Source: Microsoft

Computex 2015: PowerColor Debuts Devil HDX Sound Card

Subject: General Tech, Shows and Expos | June 6, 2015 - 07:00 AM |
Tagged: sound card, powercolor, devil hdx, computex

PowerColor is best known as an add-in board (AIB) partner of AMD who has also branched out into cases and power supplies. This year, they have introduced a new product category: sound cards. The PowerColor Devil HDX connects via PCIe and can take up one or two slots, depending on whether the user wants to install its included (!!) daughterboard with analog (4 x 3.5mm) surround outputs and a microphone input. Without the daughterboard, the card has a quarter-inch headphone jack, two analog RCA jacks for stereo, an RCA SPDIF output, and an optical SPDIF output. The main card is covered in a full EMF shield, because it's inside a computer.

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The card includes switchable OP-AMPs, high quality capacitors, a Cmedia CM8888 audio processor, and a Wolfson WM8741 DAC. This configuration is capable of driving headphones with up to 600 Ohm impedance. The signal-to-noise ratio is a little better on the RCA jacks, because they're not amplified, but not by much. The RCA jacks are rated at 124 dB SNR, while the headphones are rated at 120 dB SNR with the supplied OP-AMPs. PowerColor wrote a driver interface, called “Xear”, which includes ASIO 2.2 support.

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The PowerColor Devil HDX doesn't have a release date but Tom's Hardware, who spoke with the company, said it should be “over the coming months”. They also said it will retail for $159, which is apparently $50 less than their competition.

Source: PowerColor

Valve Steam Controller Pre-order Is Dated... Twice.

Subject: General Tech, Systems | June 5, 2015 - 04:22 PM |
Tagged: valve, steam link, Steam Controller, steam

So, if a company says “a limited quantity of orders will be shipped on October 16th, weeks in advance of our official launch”... does that mean October 16th is its release date? What about its official launch date of November 10th? Also, why am I trying to make sense of time when the subject is Valve?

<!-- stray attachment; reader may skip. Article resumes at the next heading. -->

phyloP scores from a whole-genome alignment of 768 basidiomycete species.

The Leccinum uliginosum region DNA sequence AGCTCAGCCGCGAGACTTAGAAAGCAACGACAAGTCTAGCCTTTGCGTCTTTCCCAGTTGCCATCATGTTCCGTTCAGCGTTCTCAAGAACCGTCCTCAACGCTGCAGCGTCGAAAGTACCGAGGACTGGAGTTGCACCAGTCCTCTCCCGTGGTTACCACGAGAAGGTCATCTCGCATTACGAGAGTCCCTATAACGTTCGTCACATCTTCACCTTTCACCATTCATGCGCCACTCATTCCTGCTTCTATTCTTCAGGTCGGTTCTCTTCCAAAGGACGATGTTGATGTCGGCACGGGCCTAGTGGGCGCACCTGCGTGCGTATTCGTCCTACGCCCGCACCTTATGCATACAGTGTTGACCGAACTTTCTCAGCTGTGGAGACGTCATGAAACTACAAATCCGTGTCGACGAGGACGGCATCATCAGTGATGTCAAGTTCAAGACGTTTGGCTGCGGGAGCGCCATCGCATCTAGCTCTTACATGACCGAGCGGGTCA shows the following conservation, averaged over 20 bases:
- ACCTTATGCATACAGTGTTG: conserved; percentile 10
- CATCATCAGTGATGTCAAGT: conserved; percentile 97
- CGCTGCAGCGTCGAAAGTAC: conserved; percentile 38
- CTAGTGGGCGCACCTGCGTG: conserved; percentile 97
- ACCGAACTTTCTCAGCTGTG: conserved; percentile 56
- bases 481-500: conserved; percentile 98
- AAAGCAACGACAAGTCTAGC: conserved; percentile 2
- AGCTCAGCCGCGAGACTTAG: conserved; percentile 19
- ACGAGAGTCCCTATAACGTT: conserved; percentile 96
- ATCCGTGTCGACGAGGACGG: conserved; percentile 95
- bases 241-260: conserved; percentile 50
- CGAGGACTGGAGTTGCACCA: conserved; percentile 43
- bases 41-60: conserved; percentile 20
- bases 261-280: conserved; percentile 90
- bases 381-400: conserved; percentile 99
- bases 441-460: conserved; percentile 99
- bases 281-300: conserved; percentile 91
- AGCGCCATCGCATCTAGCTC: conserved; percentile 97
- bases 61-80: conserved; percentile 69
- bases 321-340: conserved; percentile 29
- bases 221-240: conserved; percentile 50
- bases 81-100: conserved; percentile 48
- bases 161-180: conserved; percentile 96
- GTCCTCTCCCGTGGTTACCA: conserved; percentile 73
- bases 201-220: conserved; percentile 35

Either way, the new Steam Controller has been put up for pre-order and given a release date. The input device will sell for $50 USD, $59.99 CDN, or £40 GBP depending obviously on where you are. It also has a finalized design that is very similar to the Xbox layout, with thumbpads replacing the d-pad and right analog stick. Going to the device's Steam page will send you to a gaming retailer to make the pre-order (wat???). I get EB Games, because I'm Canadian, while Americans get GameStop, which is the same company anyway.

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Unlike previous Steam Controller designs, the left thumbpad is shaped like a cross, which I would like to see used as a d-pad because most PC controllers that I've used are either terrible at it, or are horrible at everything else. The video also uses the left thumbpad as a scroll mechanism, but I wonder what other functionality Valve allows because I have yet to find a single mouse driver that can do everything. For instance, Razer's is unable to record mouse scroll (up, down, left, or right) events in macros.

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The rear of the controller is very interesting. The main trigger is analog up to the end, which is a tactile switch. These can be bound to independent actions, although you will obviously need to have the maximum analog command play well with the click command. The given possibility is for first person shooters where you use the analog part to bring up your iron sights while you fire with the click. I could also imagine a racing game where the throttle is analog and clicking at the end activates a boost. There are also buttons in the grips for your ring and pink finger to activate. It also looks like there's shoulder buttons above the triggers, but I can't quite tell. This would basically yield six shoulder buttons, along with all of the face inputs, which is about the max that I could imagine.

The official launch is November 10th, but a pre-release run is shipping on October 16th. The Steam Link is supposedly also available at the same time for the same price, which is basically a streaming target for Steam on the TV.

Source: Valve

Windows 10 Build 10130 Coming to Slow Ring

Subject: General Tech | June 4, 2015 - 07:40 PM |
Tagged: microsoft, windows, windows 10

Gabe Aul said on Twitter that Microsoft will release Windows 10 Build 10130 to members of the Insider Preview Slow Ring. He did not give a date, but noted that just one blocking fix is preventing the release. This build was released to Fast Ring users last week and had three known issues. Since then, two were patched via Windows Update, leaving just “Flyouts from Taskbar fail to fly out.” Presumably, this is the issue that they are hoping to fix before pushing the build to Slow.

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When the update is released to Slow Ring, it is accompanied by ISOs that can be used to clean-install a PC up to that point. While this delay is to force a segment of users to test the in-place upgrade functionality, I expect this also keeps enterprise evaluators on builds that are more polished. Installing Windows from an ISO might not convey the quality-difference of any two neighboring builds like selecting branches in Windows Update would subconsciously portray.

Microsoft seems to be at the merge and polish stage of Windows 10 development. Builds should start feeling more clean than new as the days roll forward toward July 29th. Major new features are probably going to be done in branches for later releases, similar to what we would consider “service packs”. That's just my assumptions, though.